6 REWARD SYSTEMS FOR CHILDREN AT HOME
Reward Systems for Children at Home
*All resources listed are economically friendly for providers.*
1) PBIS (Positive Incentive Behavior and Supports) is a great resource used to improve students’ behavior. This incentive is evidence-based and data-based. Using practices and strategies to shape positive behaviors through student growth in all areas: (academic, safety, behavior, and establishing positivity). You navigate the site by selecting one or more behavior challenges the student is working on. For example, a student demonstrates a lack of social skills. It will list some behaviors the student expresses and then provide a list of interventions by tiers. The PBIS system allows you to collect and track progress data for each intervention. It is important to try multiple interventions for a minimum duration of 4 weeks before moving to the next tier.
2) Earlywood Educational Services provides individual reinforcement, behavior incentives, and suggestions for educators and parents. These reinforcements and rewards can be tailored to each student’s needs to decrease challenging behaviors and promote positive ones.
In this video, Claire Knobbe explains and navigates how to use a token board. This behavior incentive helps students with the following: staying on track, achieving goals, motivation, engagement, etc. Having the student choose what they are working for is huge! Because it shows that they are willing to work for this desired item. However, the key is to start small, earning three stars and then challenging students to work for five stars. Also, limiting the reinforcer (desired item) is important, so initially, they will continue to want more and work towards that reinforcer.
3) Teachers Pay Teachers is another great resource platform where a community of educators shares their work, techniques, and inspiration—founded in 2006 by Paul Edelman, a former NYC public school teacher. It is the largest open marketplace, where educators share, sell, and purchase original education content in various formats.
4) Teachers Pay Teachers is another great resource platform where a community of educators shares their work, techniques, and inspiration—founded in 2006 by Paul Edelman, a former NYC public school teacher. It is the largest open marketplace, where educators share, sell, and purchase original education content in various formats.
5) The Autism Educators site is specifically designed for children with Autism. Here the author examines three forms of behavioral reward systems: token economy, checklist, and student/teacher reward system. The token economy is similar to a token board. The primary goal of the token economy is for the student to “earn” a token each time an activity, task, or successful transition is achieved. Moreover, is rewarded when all pre-determined spaces are filled. Providers should use positive phrases to encourage participation and make the token economy system attainable.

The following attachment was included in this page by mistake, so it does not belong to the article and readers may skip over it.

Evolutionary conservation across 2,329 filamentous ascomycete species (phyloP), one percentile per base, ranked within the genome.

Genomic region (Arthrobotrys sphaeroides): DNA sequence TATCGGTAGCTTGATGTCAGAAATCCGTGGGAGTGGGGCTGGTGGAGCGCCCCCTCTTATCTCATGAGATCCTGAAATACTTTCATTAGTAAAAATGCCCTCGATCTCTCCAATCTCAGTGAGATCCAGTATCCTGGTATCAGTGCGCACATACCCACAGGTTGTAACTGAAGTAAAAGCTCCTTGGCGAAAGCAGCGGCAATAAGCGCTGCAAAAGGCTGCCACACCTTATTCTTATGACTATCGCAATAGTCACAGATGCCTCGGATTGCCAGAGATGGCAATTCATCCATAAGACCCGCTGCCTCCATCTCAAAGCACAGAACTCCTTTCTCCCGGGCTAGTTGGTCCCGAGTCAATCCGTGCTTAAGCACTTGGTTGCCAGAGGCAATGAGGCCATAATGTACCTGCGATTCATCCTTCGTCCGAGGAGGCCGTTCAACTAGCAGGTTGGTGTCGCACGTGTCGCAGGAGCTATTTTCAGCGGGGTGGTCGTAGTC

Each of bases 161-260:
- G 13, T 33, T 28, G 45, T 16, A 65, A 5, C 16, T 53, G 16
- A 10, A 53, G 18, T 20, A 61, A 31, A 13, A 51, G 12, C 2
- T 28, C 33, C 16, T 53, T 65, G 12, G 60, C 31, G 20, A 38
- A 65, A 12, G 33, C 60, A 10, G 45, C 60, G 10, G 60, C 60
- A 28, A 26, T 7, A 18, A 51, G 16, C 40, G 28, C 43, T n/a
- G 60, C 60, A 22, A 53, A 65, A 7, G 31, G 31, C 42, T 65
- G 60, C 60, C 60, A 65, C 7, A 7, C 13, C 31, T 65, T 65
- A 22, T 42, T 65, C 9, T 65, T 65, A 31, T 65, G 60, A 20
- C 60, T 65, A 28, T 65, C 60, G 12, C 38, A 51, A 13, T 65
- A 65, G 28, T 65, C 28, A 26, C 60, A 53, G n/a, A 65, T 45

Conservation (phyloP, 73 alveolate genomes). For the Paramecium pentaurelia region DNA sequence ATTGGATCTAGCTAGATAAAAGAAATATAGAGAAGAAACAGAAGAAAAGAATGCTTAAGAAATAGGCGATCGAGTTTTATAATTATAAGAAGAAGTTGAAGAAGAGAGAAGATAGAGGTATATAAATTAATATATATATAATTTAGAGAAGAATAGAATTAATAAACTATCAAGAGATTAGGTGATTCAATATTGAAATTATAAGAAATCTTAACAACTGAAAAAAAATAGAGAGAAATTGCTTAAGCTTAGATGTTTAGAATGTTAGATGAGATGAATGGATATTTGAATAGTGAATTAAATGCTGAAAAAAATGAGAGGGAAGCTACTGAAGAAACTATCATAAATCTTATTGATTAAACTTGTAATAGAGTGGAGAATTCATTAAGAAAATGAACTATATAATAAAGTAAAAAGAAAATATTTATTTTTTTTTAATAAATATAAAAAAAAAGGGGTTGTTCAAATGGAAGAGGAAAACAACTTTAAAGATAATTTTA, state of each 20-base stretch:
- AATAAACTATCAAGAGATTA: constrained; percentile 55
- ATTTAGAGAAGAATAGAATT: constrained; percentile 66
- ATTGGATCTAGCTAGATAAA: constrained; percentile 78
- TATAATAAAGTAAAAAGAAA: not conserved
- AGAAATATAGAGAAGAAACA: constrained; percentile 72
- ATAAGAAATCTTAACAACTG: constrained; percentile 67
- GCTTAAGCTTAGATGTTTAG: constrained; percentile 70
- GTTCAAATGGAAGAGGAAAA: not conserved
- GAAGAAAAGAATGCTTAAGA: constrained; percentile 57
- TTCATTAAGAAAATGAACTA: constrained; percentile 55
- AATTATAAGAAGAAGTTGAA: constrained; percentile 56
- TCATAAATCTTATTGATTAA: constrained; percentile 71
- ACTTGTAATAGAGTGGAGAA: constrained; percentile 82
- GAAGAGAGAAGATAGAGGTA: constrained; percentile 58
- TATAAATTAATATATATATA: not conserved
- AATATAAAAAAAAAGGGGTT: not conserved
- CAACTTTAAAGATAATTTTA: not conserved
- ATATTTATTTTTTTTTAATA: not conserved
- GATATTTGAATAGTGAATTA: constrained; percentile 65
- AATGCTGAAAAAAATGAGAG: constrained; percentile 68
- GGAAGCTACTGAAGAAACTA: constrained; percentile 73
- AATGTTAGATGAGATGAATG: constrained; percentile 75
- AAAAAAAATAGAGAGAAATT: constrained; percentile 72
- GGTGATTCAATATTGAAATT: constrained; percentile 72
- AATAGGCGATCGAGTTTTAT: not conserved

6) The Checklist System is a simpler behavioral/reward system for older students. It is used for organizational skills and increasing positive behavior. Below is a sample checklist where the student chose the goal of computer time with a friend. Depending on the student’s schedule, a list of activities agreed upon with the teacher and student is placed on the checklist (academic, transitioning, maintaining positive behavior, etc.). This gives students a sense of independence and responsibility for their daily behavior. After completion of each activity, the student can check if off and is one goal closer to their reward.
I personally use this behavioral incentive for elementary 4th-5th graders. It is more efficient, goal-orientated, and encourages independence. For example, if a student’s IEP social skill goal is: “will initiate communicative interactions with others 4/5 opportunities to do so.” It can be incorporated into the checklist. Also, I challenged them by offering a reward every other day instead of a daily or fun Friday. This builds self-discipline and self-monitoring skills.
6) Lastly, the Teacher-student Reward System also reinforces positive behavior. This is more of an observant method, where the students do not know when they are earning a token towards a reward. For example, the teacher observes a student working independently (token earned), another student helping a classmate (token earned), or a student following directions (token earned). The teacher acknowledges the student aloud when they are doing a good deed. Moreover, as a result, the student who earns the most token is rewarded and complimented by his/her peers. This method can be used throughout a classroom. Moreover, it is a constant reminder that a good deed, expected behavior in and outside school, and task completion can all earn a token.
Reward systems for children at home can instill positive behavior and motivate your child to reach their goals. Learn strategies for setting up an appropriate reward system at home that encourages positive behavior, rewards effort, and reinforces positive habits.
ABOUT THE AUTHOR
Santina Williams is an educator and behavioral therapist. She graduated with a bachelor’s degree in Speech Pathology and Audiology and plans to pursue her master’s degree in Spring 2022. During her professional career, Santina has had the opportunity to work with a variety of populations and disorders. As an Applied Behavioral Analyst, she has gained experience working with children on the autism spectrum. She has also gained extensive experience working with students with varying special needs within the Department of Education, providing accommodations and modifications within the classroom.